As part of mentoring month in January, Big Brothers and Big Sisters of Stettler is putting out another call for volunteers.
The month-long initiative highlights the need for mentorship in the community while also explaining how mentorship works.
In short, the program based out of the Heartland Youth Center, takes adult volunteers from the community and matches them with youth who could use the positive adult presence in their lives.
Time commitments for volunteers are two-to-four hours a week.
Currently, the program has 10 community matches going with another 20 kids on the waiting list.
According to mentoring coordinator Christel Shuckburgh around 70 per cent of the kids on the list are boys, which proves a challenge as far fewer adult males choose to volunteer to be a mentor.
“We always have females coming in to volunteer,” said Shuckburgh.
“We have a hard time having males coming in to volunteer. We really target that (group).”
While they are on the wait list for a mentor, the boys are invited to participate in a monthly group which meets one Thursday a month after school for a couple of hours. Volunteers are also invited to facilitate that program.
When opportunities arise the Thursday group will meet on a weekend to take in activities, such as car shows, depending what is going on.
Stettler’s Big Brothers and Big Sisters Program also has a teen mentoring program in the high school which is just getting reestablished after getting knocked off track due to the COVID-19 pandemic.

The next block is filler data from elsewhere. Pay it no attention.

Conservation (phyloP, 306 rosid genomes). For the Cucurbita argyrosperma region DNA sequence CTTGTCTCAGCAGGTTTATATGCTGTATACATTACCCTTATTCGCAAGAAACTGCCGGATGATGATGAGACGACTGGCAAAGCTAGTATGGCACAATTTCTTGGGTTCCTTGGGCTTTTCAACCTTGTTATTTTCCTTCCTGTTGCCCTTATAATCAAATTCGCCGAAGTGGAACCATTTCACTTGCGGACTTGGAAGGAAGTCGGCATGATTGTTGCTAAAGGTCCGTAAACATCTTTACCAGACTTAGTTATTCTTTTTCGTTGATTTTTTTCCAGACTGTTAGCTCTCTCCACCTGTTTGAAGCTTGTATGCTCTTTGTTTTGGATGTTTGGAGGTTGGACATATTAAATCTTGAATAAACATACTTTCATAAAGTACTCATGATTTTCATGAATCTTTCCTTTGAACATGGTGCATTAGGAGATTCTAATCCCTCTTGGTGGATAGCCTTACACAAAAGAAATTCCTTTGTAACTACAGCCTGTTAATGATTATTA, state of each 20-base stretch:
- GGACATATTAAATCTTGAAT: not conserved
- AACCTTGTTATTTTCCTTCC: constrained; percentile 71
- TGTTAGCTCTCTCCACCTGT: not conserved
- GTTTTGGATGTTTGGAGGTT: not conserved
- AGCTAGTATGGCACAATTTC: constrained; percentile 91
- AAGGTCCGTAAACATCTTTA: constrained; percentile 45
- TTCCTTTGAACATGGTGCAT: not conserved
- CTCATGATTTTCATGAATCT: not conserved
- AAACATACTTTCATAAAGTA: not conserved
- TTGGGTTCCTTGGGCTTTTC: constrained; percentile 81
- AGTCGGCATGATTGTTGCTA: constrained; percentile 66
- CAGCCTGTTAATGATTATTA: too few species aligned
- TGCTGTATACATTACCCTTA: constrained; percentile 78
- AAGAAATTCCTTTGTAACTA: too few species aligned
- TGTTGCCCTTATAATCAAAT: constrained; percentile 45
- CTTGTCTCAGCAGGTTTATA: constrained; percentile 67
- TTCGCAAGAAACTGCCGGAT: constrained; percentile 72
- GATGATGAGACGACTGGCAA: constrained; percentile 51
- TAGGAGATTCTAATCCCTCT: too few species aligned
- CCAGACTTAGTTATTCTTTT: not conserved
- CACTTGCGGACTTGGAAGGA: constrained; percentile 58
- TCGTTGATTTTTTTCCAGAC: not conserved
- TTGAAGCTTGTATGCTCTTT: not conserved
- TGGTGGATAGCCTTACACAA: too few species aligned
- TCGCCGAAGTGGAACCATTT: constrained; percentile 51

In the teen program, Grade 9 students are eligible to take training to become a mentor, and are then matched with younger students from either the elementary or Catholic schools.
“They start the process in Grade 9, then they can mentor for the rest of their high school career,” said Shuckburgh.
The experience the students gain through mentoring can be used on their resume, can count as volunteer hours towards graduation and open the doors for some different scholarships, according to Schuckburgh.
Stettler’s Big Brothers and Big Sisters program has been operating in the community since 1983.
“It’s a tried a true program,” said Shuckburgh.
“There’s been a ton of excellent mentors over the years.”
Anyone looking for more information on the program, or to get information about volunteering, can contact the Heartland Youth Center at 403-742-5437.